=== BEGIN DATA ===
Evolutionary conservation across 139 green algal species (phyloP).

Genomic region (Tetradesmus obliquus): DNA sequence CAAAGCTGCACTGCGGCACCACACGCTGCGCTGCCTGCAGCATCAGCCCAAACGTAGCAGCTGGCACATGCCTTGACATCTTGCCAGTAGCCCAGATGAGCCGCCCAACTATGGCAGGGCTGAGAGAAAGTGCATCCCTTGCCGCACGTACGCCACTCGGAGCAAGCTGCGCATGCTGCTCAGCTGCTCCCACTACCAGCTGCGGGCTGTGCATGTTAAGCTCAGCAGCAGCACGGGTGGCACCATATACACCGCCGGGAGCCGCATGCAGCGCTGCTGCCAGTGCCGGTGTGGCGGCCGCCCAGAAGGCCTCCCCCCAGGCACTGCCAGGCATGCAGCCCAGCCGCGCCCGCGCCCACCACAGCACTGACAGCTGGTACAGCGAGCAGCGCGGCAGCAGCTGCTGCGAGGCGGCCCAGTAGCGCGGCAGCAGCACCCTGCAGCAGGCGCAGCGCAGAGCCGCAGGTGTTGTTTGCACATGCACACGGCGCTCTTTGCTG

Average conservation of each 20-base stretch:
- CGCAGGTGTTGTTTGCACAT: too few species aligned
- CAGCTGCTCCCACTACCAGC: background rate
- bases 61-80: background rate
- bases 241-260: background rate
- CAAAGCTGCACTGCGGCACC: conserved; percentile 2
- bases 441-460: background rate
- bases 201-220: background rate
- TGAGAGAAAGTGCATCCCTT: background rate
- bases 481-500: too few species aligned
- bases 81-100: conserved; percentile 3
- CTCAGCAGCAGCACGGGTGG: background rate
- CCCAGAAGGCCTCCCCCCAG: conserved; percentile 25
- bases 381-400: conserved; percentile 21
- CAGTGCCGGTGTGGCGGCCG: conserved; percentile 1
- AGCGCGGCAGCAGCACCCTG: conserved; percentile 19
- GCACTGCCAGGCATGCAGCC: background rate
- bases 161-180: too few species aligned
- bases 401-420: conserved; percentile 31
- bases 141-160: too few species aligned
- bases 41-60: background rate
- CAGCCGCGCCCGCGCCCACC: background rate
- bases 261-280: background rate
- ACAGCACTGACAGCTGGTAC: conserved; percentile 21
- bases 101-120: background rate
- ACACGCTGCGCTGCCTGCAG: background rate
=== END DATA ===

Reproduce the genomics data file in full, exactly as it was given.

Evolutionary conservation across 139 green algal species (phyloP).

Genomic region (Tetradesmus obliquus): DNA sequence CAAAGCTGCACTGCGGCACCACACGCTGCGCTGCCTGCAGCATCAGCCCAAACGTAGCAGCTGGCACATGCCTTGACATCTTGCCAGTAGCCCAGATGAGCCGCCCAACTATGGCAGGGCTGAGAGAAAGTGCATCCCTTGCCGCACGTACGCCACTCGGAGCAAGCTGCGCATGCTGCTCAGCTGCTCCCACTACCAGCTGCGGGCTGTGCATGTTAAGCTCAGCAGCAGCACGGGTGGCACCATATACACCGCCGGGAGCCGCATGCAGCGCTGCTGCCAGTGCCGGTGTGGCGGCCGCCCAGAAGGCCTCCCCCCAGGCACTGCCAGGCATGCAGCCCAGCCGCGCCCGCGCCCACCACAGCACTGACAGCTGGTACAGCGAGCAGCGCGGCAGCAGCTGCTGCGAGGCGGCCCAGTAGCGCGGCAGCAGCACCCTGCAGCAGGCGCAGCGCAGAGCCGCAGGTGTTGTTTGCACATGCACACGGCGCTCTTTGCTG

Average conservation of each 20-base stretch:
- CGCAGGTGTTGTTTGCACAT: too few species aligned
- CAGCTGCTCCCACTACCAGC: background rate
- bases 61-80: background rate
- bases 241-260: background rate
- CAAAGCTGCACTGCGGCACC: conserved; percentile 2
- bases 441-460: background rate
- bases 201-220: background rate
- TGAGAGAAAGTGCATCCCTT: background rate
- bases 481-500: too few species aligned
- bases 81-100: conserved; percentile 3
- CTCAGCAGCAGCACGGGTGG: background rate
- CCCAGAAGGCCTCCCCCCAG: conserved; percentile 25
- bases 381-400: conserved; percentile 21
- CAGTGCCGGTGTGGCGGCCG: conserved; percentile 1
- AGCGCGGCAGCAGCACCCTG: conserved; percentile 19
- GCACTGCCAGGCATGCAGCC: background rate
- bases 161-180: too few species aligned
- bases 401-420: conserved; percentile 31
- bases 141-160: too few species aligned
- bases 41-60: background rate
- CAGCCGCGCCCGCGCCCACC: background rate
- bases 261-280: background rate
- ACAGCACTGACAGCTGGTAC: conserved; percentile 21
- bases 101-120: background rate
- ACACGCTGCGCTGCCTGCAG: background rate